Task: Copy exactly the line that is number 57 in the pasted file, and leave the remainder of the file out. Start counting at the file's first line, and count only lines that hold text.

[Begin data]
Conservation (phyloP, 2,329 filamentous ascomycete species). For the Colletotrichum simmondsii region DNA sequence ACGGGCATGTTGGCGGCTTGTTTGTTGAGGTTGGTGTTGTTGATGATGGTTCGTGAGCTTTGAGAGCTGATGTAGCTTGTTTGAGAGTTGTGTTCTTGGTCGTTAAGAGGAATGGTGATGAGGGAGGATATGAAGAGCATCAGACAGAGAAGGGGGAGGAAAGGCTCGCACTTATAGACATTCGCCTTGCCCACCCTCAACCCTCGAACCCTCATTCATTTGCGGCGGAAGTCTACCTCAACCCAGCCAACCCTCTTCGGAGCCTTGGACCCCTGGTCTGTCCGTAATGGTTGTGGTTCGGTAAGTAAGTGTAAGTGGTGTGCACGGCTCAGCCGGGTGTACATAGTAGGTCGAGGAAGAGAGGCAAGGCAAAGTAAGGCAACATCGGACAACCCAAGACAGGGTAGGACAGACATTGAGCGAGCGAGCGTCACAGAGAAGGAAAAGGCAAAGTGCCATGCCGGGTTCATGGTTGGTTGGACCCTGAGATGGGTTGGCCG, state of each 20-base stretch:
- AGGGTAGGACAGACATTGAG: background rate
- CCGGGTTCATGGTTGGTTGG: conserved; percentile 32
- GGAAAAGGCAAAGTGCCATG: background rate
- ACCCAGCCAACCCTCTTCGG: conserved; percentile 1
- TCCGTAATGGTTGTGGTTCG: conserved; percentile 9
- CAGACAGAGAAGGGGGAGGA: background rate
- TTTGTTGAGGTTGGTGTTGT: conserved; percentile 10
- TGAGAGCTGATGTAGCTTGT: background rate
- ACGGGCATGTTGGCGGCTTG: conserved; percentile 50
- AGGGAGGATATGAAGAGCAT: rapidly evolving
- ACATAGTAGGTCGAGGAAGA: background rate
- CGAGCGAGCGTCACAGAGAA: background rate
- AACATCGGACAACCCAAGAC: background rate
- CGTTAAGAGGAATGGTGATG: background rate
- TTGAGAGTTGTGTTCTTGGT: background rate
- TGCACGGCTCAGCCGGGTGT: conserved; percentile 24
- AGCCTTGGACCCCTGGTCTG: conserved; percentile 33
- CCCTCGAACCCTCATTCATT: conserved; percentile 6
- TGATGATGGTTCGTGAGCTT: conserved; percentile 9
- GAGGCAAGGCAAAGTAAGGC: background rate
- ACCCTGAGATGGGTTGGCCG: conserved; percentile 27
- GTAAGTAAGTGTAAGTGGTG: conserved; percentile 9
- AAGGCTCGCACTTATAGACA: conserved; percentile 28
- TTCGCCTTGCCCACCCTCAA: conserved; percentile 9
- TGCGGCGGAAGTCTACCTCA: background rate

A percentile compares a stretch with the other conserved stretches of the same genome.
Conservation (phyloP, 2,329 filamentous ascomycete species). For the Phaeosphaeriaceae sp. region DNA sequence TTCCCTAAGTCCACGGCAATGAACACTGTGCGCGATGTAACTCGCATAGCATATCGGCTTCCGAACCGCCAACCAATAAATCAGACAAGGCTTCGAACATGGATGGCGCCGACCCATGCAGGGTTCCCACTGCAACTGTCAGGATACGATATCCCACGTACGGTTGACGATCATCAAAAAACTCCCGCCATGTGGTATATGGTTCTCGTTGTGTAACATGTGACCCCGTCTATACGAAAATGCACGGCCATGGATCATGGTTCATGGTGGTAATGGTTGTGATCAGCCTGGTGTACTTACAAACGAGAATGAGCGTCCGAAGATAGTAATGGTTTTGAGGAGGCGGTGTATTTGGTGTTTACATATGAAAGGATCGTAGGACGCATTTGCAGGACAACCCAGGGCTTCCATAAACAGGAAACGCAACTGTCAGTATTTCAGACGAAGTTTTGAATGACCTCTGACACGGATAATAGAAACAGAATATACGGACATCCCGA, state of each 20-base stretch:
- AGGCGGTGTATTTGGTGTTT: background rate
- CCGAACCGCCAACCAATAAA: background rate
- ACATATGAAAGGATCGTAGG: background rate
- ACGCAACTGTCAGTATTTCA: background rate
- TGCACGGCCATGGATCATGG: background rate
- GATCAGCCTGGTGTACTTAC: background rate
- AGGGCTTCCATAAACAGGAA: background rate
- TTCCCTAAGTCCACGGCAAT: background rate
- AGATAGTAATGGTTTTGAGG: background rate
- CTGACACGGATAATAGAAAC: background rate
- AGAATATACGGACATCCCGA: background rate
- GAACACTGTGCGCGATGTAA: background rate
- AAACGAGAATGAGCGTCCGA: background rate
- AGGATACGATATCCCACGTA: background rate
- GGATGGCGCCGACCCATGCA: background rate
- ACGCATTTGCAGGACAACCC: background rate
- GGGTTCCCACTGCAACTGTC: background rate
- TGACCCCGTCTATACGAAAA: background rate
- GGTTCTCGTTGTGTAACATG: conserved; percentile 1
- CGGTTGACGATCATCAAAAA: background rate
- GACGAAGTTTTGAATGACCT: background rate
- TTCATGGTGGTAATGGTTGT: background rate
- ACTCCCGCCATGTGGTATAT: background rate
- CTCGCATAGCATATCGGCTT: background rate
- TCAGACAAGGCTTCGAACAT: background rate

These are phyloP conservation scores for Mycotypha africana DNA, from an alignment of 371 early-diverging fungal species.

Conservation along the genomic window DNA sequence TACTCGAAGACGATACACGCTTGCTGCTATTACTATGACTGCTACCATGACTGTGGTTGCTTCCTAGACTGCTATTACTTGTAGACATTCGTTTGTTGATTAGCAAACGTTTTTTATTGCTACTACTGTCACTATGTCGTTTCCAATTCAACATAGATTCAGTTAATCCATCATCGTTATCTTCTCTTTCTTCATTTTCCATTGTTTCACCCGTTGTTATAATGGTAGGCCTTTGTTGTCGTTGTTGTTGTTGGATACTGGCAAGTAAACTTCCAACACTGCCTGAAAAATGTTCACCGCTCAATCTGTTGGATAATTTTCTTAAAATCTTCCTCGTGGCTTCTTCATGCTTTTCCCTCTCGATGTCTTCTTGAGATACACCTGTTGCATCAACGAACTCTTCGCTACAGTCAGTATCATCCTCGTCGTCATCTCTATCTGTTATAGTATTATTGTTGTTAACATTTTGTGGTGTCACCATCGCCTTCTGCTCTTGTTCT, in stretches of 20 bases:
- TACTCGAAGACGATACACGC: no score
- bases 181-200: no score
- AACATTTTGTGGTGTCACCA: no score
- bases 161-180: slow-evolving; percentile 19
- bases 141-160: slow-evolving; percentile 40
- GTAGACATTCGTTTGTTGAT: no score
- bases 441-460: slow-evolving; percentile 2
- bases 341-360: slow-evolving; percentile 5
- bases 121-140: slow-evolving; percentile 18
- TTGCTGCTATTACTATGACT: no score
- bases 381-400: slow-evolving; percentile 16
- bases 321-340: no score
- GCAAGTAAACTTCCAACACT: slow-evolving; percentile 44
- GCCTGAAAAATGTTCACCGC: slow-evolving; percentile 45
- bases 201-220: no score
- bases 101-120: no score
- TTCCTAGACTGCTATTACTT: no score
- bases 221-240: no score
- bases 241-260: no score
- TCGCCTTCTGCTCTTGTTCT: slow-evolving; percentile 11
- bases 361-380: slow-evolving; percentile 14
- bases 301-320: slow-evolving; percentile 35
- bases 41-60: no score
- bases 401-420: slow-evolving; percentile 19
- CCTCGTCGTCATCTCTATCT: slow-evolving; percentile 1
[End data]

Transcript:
- bases 181-200: no score